President Trump passed his 100 day mark this weekend, and reviews are pouring in, including his own. For business leaders, the new administration has turned out to be mostly a pleasant surprise: open to their entreaties, focused on growth, determined to reduce regulation and government excess—and far less focused on anti-trade, anti-immigration, and anti-big-business measures than might have been expected from campaign rhetoric.
Less clear, however, is whether this administration can successfully address the truly big issues facing American society: our broken health care system, the failing education system, or the swelling angst of a huge strata of citizens in danger of being left behind by a tidal wave of new business technologies. Underlying all of these is a badly broken political system, which seems more broken today than ever, incapable of putting aside partisan goals for the greater good.
That’s why, at Fortune, we’ve turned our attention to the power of the private sector to address some of society’s most challenging problems. We were heartened by the work of the 100 CEOs who gathered at the Vatican last December to deliberate on actions they could take to address pressing social problems. Today, it’s clear, a growing number of enlightened CEOs understand that the purpose of business has to extend beyond making profits for shareholders. Their employees, their customers, and the public at large are demanding more of them. And they are rising to the challenge.
To encourage that trend, Fortune and Time are partnering to create The CEO Initiative—which will convene business leaders to exchange best practices and leadership techniques, develop solutions, track tangible results, and shine a spotlight on those making progress in addressing important social goals. This isn’t intended to be an exercise in charity or traditional corporate social responsibility. Rather, it is designed for businesses that want to put a broader purpose at the core of their profit-making activities.
The CEO Initiative will hold its first meeting in New York on September 25. Salesforce has signed on as Founding Partner. Allstate also will be a sponsor. Among the participants will be members of our steering committee, including Tom Wilson of Allstate, Ajay Banga of Mastercard, Joe Kaesar of Siemens, Dom Barton of McKinsey, Hugh Grant of Monsanto, Carlos Gomes da Silva of Galp Energia, Erik Fyrwald of Syngenta, Dan Schulman of Paypal, Hamdi Ulukaya of Chobani, Chip Bergh of Levi Strauss, Marc Lautenbach of Pitney Bowes, Greg Becker of Silicon Valley Bank, Dan Glaser of Marsh & McLennan, Roger Crandall of MassMutual and and Tom Quinlan of LSC Communications.
You will be hearing more about this initiative in the months ahead, and about Fortune’s related Change the World list for 2017. This one is important; the future of capitalism—and the world—is at stake.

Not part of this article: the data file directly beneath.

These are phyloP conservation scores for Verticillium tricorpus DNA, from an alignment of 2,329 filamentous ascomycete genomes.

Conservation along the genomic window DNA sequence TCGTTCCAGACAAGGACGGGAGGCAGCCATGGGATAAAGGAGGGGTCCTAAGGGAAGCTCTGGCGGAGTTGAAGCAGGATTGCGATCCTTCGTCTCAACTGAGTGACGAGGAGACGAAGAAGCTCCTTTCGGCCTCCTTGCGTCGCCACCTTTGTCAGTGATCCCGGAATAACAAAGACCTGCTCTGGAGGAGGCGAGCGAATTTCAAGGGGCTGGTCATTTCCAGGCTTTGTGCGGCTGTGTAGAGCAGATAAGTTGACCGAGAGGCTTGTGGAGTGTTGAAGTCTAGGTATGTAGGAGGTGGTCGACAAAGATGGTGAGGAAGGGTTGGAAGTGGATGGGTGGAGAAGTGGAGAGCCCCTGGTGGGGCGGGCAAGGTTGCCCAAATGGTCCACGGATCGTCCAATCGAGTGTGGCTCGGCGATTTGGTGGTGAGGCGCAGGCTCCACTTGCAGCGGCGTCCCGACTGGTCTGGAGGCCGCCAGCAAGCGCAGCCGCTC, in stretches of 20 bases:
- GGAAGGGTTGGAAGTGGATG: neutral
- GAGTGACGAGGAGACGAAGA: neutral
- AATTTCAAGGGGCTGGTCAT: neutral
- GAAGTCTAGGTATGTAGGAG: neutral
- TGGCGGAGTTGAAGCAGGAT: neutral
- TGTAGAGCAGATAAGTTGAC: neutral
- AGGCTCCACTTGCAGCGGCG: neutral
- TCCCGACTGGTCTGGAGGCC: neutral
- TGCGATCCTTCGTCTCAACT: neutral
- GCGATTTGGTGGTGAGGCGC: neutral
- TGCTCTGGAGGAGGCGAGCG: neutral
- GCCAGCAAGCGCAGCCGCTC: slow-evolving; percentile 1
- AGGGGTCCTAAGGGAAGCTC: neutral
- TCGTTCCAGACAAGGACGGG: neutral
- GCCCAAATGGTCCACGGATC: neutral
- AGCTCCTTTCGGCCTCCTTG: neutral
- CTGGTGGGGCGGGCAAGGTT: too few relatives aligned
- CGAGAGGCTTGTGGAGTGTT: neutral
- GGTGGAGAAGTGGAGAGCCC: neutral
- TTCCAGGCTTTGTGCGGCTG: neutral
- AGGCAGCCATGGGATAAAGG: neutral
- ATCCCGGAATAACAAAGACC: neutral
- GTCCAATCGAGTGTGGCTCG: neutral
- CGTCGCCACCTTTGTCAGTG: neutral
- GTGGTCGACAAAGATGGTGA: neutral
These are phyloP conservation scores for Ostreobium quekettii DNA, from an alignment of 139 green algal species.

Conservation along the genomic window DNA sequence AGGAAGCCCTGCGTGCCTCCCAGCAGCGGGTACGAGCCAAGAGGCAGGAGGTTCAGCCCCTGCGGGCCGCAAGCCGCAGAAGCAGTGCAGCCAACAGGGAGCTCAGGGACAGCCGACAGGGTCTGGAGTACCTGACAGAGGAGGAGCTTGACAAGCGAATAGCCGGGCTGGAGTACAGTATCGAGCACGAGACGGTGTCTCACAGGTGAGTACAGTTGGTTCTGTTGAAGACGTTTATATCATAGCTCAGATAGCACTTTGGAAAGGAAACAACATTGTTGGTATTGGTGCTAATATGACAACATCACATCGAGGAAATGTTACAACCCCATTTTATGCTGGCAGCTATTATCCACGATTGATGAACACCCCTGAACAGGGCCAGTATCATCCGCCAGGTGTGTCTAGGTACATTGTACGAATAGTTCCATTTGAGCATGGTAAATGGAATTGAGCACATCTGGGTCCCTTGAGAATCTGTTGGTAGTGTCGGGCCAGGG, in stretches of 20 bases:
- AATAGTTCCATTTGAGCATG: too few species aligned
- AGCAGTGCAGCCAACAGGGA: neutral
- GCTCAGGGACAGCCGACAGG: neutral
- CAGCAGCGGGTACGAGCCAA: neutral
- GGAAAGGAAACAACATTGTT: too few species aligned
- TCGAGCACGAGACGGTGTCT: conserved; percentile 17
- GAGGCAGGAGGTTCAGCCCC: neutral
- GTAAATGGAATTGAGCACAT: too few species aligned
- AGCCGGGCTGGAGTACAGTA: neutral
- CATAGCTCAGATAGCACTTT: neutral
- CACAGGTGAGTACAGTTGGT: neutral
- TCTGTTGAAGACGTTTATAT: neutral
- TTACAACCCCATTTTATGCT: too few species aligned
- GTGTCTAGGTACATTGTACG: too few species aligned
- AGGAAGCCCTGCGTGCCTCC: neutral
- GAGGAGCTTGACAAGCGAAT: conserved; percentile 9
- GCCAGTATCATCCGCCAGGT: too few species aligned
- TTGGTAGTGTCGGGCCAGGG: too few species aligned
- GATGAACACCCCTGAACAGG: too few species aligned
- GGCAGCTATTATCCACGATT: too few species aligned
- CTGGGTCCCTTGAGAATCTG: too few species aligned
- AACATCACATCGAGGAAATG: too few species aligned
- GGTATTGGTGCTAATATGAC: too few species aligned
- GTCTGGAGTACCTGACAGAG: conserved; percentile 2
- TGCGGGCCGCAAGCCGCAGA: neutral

More news below.
• New Spending Deal Would Fund Government Through September
Congressional leaders reportedly hammered out a bipartisan deal on Sunday that would continue funding the government through September 30. The deal would still need to be approved by the House of Representatives and Senate before time runs out on the latest stopgap bill at the end of the coming week, which would trigger the first government shutdown in four years. The omnibus spending package lays out $1 trillion in spending plans for the current fiscal year. The bill includes increased spending on defense, a priority for the Trump administration, but also multiple items pushed for by Democrats, such as a $2 billion increase in funding for the National Institutes of Health and a stipulation that none of the budgeted money be used to start work on the U.S.-Mexico border wall that was a major talking point of President Trump’s campaign.
The Wall Street Journal (subscription required)
• Trump Confident in Obamacare Replacement, Vague on North Korea
In an interview on CBS’ Face the Nation on Sunday morning, President Trump praised North Korean leader Kim Jong Un as “a smart cookie” while leaving the door open for possible U.S. military action against North Korea.”I don’t know. I mean, we’ll see,” Trump said when asked about the possibility of military action in the wake of North Korea’s latest missile tests. In the interview, Trump also expressed his confidence that Congress can quickly pass legislation that would replace the Affordable Care Act, or Obamacare. Trump later tweeted that a new health care plan is “on its way” after Republicans’ first attempt at replacing Obamacare failed to garner enough support to get a vote in Congress earlier this year. Fully repealing and replacing Obamacare was one of the items that President Trump had said he hoped to accomplish during the first 100 days of his administration—a milestone that passed over the weekend. Meanwhile, in a separate interview, Vice President Mike Pence would only commit to replacing Obamacare by the end of the year.